Lebanon Tuesday made a new offer to a visiting US mediator over a maritime border deal with Israel, holding back on demands for territory where Israel plans to imminently extract gas, an official said.
Beirut’s proposal however included a claim for all of a separate field that it had initially only sought part of, the official close to the negotiations said.
The new offer was made during meetings between Lebanon’s top leaders and US envoy Amos Hochstein, who landed in Beirut on Monday to relaunch indirect negotiations between Lebanon and Israel after a year-long pause.
Lebanese authorities last week had requested Hochstein visit after a gas production vessel arrived in Israel to launch extraction operations in the Karish offshore field, drawing condemnation from Lebanon, which had laid claim to parts of it.
But in meetings Tuesday with Hochstein, Lebanon’s top leaders pushed for the country’s maritime border to exclude Karish and include the whole of the nearby Qana field instead, the official close to the negotiations told AFP.
“We want the entire Qana field,” the official said on condition of anonymity because he was not authorised to speak on the issue.
Lebanon had initially demanded 860 square kilometres (330 square miles) of territory in the disputed maritime area, including part of Qana.
It then asked for an additional 1,430 square kilometres, also taking in part of Karish.
In Tuesday’s offer, Lebanon “proposed increasing its initial demand for 860 square kilometres… to about 1,200 square kilometres”, the official said, taking in all of Qana but none of Karish.
Hochstein will submit the new offer to Israel then relay its response to Lebanon.
President Michel Aoun urged the US envoy to proceed swiftly following Tuesday’s meeting.
Lebanon and Israel last fought a war in 2006, have no diplomatic relations and are separated by a UN-patrolled border.
They had resumed negotiations over their maritime frontier in 2020 but the process was stalled by Beirut’s claim that the map used by the United Nations in the talks needed modifying.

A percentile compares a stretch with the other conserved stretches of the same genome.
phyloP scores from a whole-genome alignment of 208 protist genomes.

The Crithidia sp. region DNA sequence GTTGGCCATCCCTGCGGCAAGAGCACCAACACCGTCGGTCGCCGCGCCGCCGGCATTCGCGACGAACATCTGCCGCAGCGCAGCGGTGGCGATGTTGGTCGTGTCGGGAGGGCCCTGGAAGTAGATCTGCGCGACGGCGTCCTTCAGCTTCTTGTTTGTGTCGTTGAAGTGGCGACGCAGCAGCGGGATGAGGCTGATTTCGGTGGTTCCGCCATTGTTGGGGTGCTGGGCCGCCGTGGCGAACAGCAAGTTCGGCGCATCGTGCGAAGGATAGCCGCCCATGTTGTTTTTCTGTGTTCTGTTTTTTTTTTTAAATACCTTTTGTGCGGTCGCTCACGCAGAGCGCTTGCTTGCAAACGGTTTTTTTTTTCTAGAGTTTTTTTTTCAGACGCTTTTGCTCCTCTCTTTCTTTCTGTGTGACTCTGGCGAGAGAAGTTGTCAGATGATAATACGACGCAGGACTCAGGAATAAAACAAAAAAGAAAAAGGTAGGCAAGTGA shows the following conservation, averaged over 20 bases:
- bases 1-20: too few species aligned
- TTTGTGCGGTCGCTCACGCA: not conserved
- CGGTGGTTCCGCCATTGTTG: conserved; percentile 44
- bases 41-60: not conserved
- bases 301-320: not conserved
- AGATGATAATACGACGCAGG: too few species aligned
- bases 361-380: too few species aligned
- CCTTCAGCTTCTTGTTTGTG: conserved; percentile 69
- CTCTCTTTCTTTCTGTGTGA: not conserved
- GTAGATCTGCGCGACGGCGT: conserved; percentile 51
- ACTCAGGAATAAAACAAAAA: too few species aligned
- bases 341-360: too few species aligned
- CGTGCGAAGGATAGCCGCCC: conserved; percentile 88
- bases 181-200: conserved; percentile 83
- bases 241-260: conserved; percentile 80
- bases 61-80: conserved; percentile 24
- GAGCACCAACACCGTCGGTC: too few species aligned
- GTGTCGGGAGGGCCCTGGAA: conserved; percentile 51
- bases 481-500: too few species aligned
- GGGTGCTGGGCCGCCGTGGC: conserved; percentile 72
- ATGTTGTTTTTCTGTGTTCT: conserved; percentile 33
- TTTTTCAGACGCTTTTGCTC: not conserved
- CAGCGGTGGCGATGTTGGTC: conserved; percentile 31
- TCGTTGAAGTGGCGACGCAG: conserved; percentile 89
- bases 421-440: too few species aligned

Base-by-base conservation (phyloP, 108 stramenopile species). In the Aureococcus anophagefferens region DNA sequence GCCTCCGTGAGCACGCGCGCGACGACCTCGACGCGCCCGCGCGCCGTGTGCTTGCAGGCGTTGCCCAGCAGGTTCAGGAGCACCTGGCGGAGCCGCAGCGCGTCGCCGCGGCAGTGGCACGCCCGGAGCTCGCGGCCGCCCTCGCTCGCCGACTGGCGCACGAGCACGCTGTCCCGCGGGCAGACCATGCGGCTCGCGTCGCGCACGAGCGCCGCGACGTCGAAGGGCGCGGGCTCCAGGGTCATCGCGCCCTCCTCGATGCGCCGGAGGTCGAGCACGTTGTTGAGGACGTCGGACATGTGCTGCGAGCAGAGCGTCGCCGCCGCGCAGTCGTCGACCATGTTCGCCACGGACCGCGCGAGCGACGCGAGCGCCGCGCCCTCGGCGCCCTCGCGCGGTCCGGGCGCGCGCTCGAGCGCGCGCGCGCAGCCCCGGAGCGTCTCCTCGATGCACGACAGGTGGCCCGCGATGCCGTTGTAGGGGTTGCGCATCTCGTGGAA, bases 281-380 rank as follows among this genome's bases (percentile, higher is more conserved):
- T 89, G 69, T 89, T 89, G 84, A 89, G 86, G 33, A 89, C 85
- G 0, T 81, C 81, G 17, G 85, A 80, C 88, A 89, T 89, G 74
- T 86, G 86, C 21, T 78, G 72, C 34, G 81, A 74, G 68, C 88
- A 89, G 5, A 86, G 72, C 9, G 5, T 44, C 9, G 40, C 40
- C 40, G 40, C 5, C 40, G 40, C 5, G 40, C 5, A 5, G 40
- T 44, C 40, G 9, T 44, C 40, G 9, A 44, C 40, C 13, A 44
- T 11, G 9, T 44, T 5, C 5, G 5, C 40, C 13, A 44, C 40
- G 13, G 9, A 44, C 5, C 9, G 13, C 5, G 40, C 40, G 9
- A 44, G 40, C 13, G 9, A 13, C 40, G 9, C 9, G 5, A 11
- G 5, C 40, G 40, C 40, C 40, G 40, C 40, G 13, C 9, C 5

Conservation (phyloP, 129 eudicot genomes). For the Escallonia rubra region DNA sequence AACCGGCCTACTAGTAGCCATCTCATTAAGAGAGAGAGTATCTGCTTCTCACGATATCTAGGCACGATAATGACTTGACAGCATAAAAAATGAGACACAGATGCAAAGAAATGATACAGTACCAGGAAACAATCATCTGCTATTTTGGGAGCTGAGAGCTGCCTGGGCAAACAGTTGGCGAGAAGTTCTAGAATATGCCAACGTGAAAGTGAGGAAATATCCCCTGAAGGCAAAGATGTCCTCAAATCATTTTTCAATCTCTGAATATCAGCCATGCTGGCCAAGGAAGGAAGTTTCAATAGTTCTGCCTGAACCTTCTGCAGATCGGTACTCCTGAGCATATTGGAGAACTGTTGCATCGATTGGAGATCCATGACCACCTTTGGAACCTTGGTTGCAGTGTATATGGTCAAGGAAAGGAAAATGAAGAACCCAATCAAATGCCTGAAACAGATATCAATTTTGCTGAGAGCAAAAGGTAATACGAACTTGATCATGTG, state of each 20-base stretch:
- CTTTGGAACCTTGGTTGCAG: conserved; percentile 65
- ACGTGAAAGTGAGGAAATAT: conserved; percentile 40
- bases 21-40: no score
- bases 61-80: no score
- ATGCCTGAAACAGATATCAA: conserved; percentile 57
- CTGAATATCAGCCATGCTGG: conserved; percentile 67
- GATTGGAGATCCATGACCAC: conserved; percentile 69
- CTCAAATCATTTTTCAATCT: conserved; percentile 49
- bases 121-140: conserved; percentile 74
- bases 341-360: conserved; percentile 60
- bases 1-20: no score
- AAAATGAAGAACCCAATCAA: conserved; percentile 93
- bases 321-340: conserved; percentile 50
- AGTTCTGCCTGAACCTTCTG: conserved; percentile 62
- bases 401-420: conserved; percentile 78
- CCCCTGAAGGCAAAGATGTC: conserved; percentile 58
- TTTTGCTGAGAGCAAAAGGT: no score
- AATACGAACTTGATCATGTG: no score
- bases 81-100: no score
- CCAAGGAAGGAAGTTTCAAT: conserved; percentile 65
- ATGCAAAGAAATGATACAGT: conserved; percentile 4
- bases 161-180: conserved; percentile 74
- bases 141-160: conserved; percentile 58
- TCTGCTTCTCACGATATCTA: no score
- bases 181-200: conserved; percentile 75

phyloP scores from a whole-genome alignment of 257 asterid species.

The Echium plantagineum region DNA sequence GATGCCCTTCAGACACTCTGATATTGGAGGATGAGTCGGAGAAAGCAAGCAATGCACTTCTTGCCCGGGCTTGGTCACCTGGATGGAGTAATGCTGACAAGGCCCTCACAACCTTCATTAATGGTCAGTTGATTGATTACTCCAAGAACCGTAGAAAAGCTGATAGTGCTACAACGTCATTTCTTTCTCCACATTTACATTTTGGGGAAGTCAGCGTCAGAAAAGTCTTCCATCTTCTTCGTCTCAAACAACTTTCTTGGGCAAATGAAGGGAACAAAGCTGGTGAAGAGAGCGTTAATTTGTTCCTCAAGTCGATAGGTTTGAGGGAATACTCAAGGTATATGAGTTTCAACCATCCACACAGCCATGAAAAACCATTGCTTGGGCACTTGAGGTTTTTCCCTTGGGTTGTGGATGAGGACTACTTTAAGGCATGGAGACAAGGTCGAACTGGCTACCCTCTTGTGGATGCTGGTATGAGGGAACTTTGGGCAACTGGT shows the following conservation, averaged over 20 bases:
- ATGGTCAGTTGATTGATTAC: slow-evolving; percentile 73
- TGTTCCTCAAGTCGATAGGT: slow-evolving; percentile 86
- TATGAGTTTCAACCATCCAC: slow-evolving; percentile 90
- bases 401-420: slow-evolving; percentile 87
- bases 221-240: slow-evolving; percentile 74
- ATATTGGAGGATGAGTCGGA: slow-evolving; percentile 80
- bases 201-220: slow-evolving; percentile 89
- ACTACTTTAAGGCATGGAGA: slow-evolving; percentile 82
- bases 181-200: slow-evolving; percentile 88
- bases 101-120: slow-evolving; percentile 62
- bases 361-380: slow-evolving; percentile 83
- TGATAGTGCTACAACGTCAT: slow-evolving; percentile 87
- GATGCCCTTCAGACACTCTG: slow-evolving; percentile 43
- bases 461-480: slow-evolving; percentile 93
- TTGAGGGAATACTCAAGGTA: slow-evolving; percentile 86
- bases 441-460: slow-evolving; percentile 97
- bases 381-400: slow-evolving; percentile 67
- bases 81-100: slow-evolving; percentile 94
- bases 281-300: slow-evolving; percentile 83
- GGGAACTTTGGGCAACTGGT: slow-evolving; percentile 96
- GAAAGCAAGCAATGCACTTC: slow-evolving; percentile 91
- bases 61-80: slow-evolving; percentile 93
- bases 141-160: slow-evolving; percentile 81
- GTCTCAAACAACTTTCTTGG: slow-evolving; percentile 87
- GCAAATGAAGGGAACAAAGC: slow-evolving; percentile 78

According to a Lebanese analyst today’s developments could lead to 3 different scenarios
The first scenario:
A quick settlement that would allow both Tel Aviv and Beirut to invest in their gas wealth , which requires great efforts on the part of the American mediator and quick acceptance by the Israeli side of the conditions set by the Lebanese side. This by far the best solution for all parties
The second scenario:
Going to a military confrontation. No one can predict the results and repercussions it will leave, but it will certainly impede all gas investments in the Mediterranean, which is not in the interest of any of the parties involved nor in the interest of the region and specially Europe
The third scenario:
Slow negotiations , which will be very harmful for Lebanon and Israel especially in light of the well-known position of all foreign oil and gas companies operating in the area , who refuse to take any risks associated with uncertainty , specially since such a scenario could lead to scenario two
For this reason , the Lebanese side should push for the first scenario and should avoid at any cost the third scenario specially since such a scenario could lead to scenario two which could have catastrophic repercussions for the region .